David Singmaster

David Singmaster is a retired American mathematics professor at London South Bank University in the United Kingdom. He is most famous for being an early adopter and enthusiastic promoter of the Rubik's Cube. His Notes on Rubik's "Magic Cube" which he began compiling in 1979 provided the first mathematical introduction to the Cube as well as providing one of the first published solutions. The book contains the cube notation which has become standard. He also has a huge collection of mechanical puzzles, which he stated in 2003 contained "perhaps 3000 puzzles, of which about 400 are Rubik Cubes and variants".
Contents
History
Singmaster's association with Rubik's Cubes dates from August 1978, when he saw a Cube (at that time a rarity) at the International Congress of Mathematicians in Helsinki. Some other mathematicians at the conference, including John Conway and Roger Penrose, already had one. Singmaster acquired a Cube from Hungarian mathematician Tamás Varga, and was able to solve it by early September 1978, taking about two weeks to develop a general solution. He devised his notation for recording moves (now known as the Singmaster notation) in December 1978. In June 1979 he wrote the first (nonHungarian) newspaper article about the Cube in The Observer newspaper. He became one of the most enthusiastic and prolific promoters of Rubik's Cube during the early 1980s, and for two years even ran his own puzzle company, David Singmaster Ltd, which stocked puzzles and books. Throughout this period he shared an office with Morwen Thistlethwaite another prominent Rubik's Cube theorist.
Notes on Rubik's "Magic Cube"
By February 1979 Singmaster had written in manuscript form the first version of his "Notes on the 'Magic Cube'". The booklet contained his mathematical analysis of Rubik's Cube using basic group theory. The first edition became available (by mailorder) in October 1979. The book was subsequently expanded as results of his correspondence with other "cubologists" came in. The 5th edition was published in August 1980 and was retitled as Notes on Rubik's "Magic Cube". Although selfpublished, it was one of the few resources available for cubers until mid1981 when there was a sudden explosion in cubing books. Even then it was still considered by many "THE book" on the Rubik's cube, with "the history, anecdotes, the math theory, and a solution."[1] The book pioneered the Layer by layer approach for solving the Cube, and his solution notably begins with a White Cross. In 1981, at the height of the Rubik's Cube craze, the book was formally published by Penguin Books (UK), with a US edition by Enslow Publishers. There were also Dutch and Spanish translations. He estimates that he sold around 50 to 60,000 copies of his book. Much of the mathematical content of the book was later reworked by Alexander H. Frey in collaboration with Singmaster to create their Handbook of Cubik Math published in 1982.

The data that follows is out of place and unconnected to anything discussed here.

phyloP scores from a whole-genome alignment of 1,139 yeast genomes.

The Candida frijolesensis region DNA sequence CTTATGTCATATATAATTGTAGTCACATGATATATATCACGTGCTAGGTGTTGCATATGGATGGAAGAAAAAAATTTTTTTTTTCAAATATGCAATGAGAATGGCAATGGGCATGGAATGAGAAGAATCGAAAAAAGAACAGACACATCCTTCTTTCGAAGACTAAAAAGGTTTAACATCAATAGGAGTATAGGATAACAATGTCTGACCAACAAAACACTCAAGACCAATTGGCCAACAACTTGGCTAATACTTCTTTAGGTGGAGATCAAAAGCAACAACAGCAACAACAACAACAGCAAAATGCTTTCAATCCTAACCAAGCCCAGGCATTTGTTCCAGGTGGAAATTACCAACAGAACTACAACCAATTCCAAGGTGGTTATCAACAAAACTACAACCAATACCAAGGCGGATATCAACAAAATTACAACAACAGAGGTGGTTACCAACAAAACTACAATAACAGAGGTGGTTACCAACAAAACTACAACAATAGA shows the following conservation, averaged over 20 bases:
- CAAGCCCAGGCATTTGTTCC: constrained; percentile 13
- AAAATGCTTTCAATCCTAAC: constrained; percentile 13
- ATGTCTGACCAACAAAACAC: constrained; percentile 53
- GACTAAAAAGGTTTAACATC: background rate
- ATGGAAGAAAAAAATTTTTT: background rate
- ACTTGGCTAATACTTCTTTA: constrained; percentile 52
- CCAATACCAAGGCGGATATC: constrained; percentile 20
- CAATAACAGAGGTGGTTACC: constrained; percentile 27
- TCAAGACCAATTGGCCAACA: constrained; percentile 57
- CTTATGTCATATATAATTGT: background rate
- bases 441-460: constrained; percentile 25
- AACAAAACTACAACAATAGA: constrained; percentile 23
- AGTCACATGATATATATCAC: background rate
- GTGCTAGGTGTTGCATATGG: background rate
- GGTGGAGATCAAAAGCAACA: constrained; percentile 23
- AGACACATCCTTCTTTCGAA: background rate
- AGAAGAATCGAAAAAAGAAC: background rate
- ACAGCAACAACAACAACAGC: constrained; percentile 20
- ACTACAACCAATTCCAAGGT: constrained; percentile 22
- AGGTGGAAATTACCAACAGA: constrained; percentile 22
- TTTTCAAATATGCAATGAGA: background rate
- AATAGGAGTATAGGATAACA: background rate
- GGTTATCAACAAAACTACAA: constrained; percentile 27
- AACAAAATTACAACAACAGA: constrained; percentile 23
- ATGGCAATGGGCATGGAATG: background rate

Contents
The first edition (October 1979) contained 10 sections plus an addendum totalling around 30 pages. Section 4 contained the group theory and the reader was advised to "skim through it" on first reading. For those wishing to solve the Cube the most important parts were: section 3 which described the notation; section 6 which described some basic commutators demonstrating how algorithms can be constructed; and section 9 which outlined the Layerbylayer approach and provided some improved processes. Editions two, three and four followed in quick succession (Oct 1979 to Jan 1980) and contained new material in three short addendums as information from his correspondents came in.